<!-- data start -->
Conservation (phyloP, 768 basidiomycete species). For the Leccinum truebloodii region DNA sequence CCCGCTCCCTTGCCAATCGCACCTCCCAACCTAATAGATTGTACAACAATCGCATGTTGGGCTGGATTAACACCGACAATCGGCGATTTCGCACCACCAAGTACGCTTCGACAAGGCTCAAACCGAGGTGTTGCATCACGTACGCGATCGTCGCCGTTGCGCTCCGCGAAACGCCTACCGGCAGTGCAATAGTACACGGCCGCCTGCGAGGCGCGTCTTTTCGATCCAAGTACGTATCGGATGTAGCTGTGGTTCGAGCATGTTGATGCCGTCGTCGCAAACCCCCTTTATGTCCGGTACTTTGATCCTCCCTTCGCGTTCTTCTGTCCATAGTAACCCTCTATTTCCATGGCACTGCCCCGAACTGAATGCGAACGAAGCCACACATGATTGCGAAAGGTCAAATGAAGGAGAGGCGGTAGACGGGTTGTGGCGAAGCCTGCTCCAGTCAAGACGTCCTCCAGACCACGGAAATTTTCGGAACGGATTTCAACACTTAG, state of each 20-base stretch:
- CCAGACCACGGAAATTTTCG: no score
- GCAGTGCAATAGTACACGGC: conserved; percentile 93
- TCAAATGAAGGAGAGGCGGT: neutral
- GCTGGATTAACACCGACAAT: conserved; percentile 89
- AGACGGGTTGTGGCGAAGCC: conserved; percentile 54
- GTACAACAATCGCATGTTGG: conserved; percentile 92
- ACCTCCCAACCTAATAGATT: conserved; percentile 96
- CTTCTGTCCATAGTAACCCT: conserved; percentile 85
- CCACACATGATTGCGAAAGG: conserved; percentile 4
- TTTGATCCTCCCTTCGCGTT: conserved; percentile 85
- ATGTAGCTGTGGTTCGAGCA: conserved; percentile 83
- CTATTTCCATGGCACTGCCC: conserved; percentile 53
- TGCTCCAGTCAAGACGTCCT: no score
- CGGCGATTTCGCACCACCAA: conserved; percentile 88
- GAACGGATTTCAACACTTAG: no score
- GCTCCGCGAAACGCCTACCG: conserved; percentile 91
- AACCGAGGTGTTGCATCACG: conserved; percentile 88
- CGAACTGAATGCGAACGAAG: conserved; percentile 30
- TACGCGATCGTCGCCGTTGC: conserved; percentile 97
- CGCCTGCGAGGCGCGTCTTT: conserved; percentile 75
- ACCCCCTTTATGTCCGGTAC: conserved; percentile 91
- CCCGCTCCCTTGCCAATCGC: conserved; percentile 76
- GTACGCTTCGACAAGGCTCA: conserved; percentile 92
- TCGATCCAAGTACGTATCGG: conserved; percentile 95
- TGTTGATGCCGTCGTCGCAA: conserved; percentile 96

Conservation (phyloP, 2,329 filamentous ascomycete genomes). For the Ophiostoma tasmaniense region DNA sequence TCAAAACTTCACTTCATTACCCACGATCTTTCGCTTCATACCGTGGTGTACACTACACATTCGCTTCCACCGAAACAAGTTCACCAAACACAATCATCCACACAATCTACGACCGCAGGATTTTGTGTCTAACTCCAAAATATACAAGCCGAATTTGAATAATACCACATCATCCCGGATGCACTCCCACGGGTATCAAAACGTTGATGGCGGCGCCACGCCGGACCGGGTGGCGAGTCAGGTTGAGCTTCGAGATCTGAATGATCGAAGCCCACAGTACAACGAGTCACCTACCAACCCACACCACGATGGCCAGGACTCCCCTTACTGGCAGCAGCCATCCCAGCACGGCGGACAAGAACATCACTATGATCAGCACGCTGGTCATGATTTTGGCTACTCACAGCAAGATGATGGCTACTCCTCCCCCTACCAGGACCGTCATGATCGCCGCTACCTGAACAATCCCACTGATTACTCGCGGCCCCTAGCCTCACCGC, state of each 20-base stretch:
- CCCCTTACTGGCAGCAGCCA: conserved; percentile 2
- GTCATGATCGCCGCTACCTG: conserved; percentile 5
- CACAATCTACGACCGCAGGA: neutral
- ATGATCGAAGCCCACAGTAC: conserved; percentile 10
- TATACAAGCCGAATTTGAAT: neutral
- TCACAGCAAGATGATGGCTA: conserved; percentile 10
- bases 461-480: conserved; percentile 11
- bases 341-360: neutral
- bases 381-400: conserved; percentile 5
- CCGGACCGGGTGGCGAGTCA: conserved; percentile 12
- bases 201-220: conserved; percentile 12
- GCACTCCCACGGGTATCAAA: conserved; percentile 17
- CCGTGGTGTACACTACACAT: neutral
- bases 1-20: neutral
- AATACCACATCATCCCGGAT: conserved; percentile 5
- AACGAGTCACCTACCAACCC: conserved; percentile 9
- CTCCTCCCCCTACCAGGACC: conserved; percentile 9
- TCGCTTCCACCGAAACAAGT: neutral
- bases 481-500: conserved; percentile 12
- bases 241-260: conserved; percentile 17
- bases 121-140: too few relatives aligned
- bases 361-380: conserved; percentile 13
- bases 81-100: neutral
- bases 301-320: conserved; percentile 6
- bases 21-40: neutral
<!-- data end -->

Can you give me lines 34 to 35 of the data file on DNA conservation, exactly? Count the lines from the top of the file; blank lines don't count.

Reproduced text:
- bases 461-480: conserved; percentile 11
- bases 341-360: neutral